A screaming cape, a ladylike error, and sometimes grey

It’s probably not ladylike to point out writing errors by professional writers, but I’ve never been mistaken for a lady. When I saw three errors in a single sentence on Yahoo! Style, I knew I had to say something:

What did the writer think “a lady like pink” means? That there’s a lady who likes pink? Uh, no. She meant “a ladylike pink.” That’s something completely different. Also different is the spelling of grey. Although it’s not technically wrong, some U.S. authorities consider it a chiefly British spelling, and all suggest that gray is the preferred spelling.

That sound you hear is me screaming: Seeing mistakes like that makes me literally scream. But can a cape literally scream? No, but it can figuratively scream.

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It’s a miracle!

It’s a freakin’ miracle! Imagine one minute you’re holding a photo of your long deceased Grandpa Joe and the next minute he’s alive, standing in front of you. That’s the promise from Yahoo! DIY, which tells you how to bring your pictures to life…literally:

literally to life diy

They’re not talking metaphorically or figuratively. They mean literally. Actually, no they don’t mean literally; they mean metaphorically or figuratively. But I quibble. Literally.

Literally, an embarrassment

Why do writers use words that they don’t understand and wind up just embarrassing themselves? Here, the writer for Yahoo! Style wants us to believe that athletic women actually, physically run to the top of the business world:

literally style 1

Since “the top of the business world” is a figure of speech, those women could not possibly literally run there. But they could figuratively run there. (Here’s a hint: Don’t use literally. Ever. Even if you don’t misuse it, your readers will think you did.)

This writer is so sure of her elementary school vocabulary that she’s telling you what she wrote is “not a metaphor”:

literally style 2

Well, honey, it is a metaphor. Unless the businesswomen kicked the CEO in the family jewels and commandeered his office, you are writing metaphorically.

The writing problem I can’t fix

In my decades of editing, I’ve come across a vast array of writing problems that I could easily correct, and maybe teach the writer something in the process. I can correct grammar, spelling, and punctuation. Most writers learn from the experience. But the one problem I’ve never been able to fix is a writer’s lack of logical thinking. I may be able to rewrite an illogical sentence, but I have never been able to change the thinking of the writer who constructed the nonsensical passage.

I was reminded of that when I read this opening paragraph on Yahoo! Style:

karl style

The writer contends that Karl Lagerfeld can’t be 100 years old because he has no adult children. That faulty assumption was based on a quote from Mr. Lagerfeld. But Mr. Lagerfeld said (at least according to the writer), that adult children made one look 100. Knowing that the designer has no adult children, what can you derive about his appearance? Nothing. About his age? Nothing. It’s a problem in thinking that I’d be challenged to correct.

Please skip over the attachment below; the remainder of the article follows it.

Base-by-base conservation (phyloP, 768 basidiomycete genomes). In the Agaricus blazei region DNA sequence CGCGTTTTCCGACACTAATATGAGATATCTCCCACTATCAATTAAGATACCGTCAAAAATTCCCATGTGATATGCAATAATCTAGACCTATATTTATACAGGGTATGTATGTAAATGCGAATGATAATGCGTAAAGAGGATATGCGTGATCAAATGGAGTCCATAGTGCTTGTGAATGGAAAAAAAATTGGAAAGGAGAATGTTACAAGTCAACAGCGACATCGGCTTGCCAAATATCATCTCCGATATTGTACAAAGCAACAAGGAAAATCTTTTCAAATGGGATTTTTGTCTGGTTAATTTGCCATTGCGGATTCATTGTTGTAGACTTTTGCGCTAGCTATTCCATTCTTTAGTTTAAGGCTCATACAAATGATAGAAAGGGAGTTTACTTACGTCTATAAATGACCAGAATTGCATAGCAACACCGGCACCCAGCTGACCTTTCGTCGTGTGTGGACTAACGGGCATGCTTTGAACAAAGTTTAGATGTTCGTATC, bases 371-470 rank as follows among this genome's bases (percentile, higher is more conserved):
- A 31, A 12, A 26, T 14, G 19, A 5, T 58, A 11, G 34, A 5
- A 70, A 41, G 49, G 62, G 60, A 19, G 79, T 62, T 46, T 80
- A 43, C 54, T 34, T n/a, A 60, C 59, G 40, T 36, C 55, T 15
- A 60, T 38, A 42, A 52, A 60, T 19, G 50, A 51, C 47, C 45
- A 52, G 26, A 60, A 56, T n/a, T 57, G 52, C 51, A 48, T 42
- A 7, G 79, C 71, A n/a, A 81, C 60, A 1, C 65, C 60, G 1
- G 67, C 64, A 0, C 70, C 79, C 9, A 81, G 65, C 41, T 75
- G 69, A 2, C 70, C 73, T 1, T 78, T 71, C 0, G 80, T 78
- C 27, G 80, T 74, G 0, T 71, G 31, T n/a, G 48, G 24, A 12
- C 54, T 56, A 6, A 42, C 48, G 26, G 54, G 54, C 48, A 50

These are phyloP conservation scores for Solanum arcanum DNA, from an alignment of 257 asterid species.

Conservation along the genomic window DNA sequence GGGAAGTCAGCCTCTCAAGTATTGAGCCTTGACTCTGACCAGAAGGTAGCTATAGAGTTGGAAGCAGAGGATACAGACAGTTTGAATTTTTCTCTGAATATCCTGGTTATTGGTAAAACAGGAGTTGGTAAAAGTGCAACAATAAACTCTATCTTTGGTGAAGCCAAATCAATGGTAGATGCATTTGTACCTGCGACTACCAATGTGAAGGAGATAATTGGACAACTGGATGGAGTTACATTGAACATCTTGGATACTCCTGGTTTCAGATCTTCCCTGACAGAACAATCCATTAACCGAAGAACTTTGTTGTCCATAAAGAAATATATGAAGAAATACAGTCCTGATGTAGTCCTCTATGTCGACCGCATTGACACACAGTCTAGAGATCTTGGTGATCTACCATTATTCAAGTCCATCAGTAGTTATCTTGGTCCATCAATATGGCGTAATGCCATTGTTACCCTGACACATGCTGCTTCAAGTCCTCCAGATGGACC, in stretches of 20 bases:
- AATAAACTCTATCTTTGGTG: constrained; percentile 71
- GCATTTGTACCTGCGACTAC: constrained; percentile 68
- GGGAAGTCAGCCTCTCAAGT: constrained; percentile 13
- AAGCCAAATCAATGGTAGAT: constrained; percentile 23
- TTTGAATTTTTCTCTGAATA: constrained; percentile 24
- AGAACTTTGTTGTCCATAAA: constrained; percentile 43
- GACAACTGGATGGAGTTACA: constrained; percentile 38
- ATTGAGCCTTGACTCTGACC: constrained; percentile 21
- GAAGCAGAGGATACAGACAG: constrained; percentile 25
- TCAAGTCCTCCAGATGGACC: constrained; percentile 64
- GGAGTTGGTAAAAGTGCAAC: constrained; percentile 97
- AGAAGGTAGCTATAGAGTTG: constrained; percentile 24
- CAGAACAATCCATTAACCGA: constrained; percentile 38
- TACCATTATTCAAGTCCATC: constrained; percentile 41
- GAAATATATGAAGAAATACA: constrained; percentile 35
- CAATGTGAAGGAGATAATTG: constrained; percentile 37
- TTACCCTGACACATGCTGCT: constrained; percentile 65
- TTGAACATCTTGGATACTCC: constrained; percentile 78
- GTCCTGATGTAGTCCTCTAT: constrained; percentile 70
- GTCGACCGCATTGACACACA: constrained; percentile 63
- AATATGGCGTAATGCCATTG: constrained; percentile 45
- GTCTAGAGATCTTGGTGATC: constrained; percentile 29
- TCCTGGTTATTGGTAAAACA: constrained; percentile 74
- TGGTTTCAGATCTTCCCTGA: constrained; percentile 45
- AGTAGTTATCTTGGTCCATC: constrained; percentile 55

The rest of the errors in the paragraph are easy to fix. (What’s difficult is trying to imagine how a professional writer could make them in the first place.) I have no problem with the word umpteenth, except that the writer meant umpteen.

I have no idea how “your new fashion newspaper” is related to the fashion labels it’s lumped in with. And a dozens could be charitably called a typo, though I’m not sure it is.

Does Mr. Lagerfeld own a Graf Zeppelin, a great white shark, and a copy of “Weird Al” Yankovich’s “Dare to Be Stupid”? If not, then he doesn’t literally have everything. Just get rid of that word. Or do I have to explain the logic behind that, too?

Literally, an error

If tickets for professional basketball games sell for literal pocket change, then all you have to do is empty a pocket of all the change it holds, and you’ve got a ticket! If, on the other hand, the writer for Yahoo! Sports’ “Ball Don’t Lie” meant that tickets are inexpensive, then the writer was making a figurative reference:

literal pocket change

Literally, an embarrassment

So, this woman named Ms. Ross was betrayed by her husband and Kristen Stewart. Not only that, it literally occurred behind her back. All she had to do was turn around, and there they’d be, screwing like rabbits!

Of course, I speak figuratively of the rabbits. They weren’t literally screwing like bunnies. Just as they weren’t literally doing it behind anyone’s literal back.

I literally spit out my coffee

I did. I actually, really, truly, literally spit out my coffee when I read this on the Yahoo! front page:

That must have been quite a feat: Actually bringing books to life. Not figuratively, but literally. I can’t wait to see that video.

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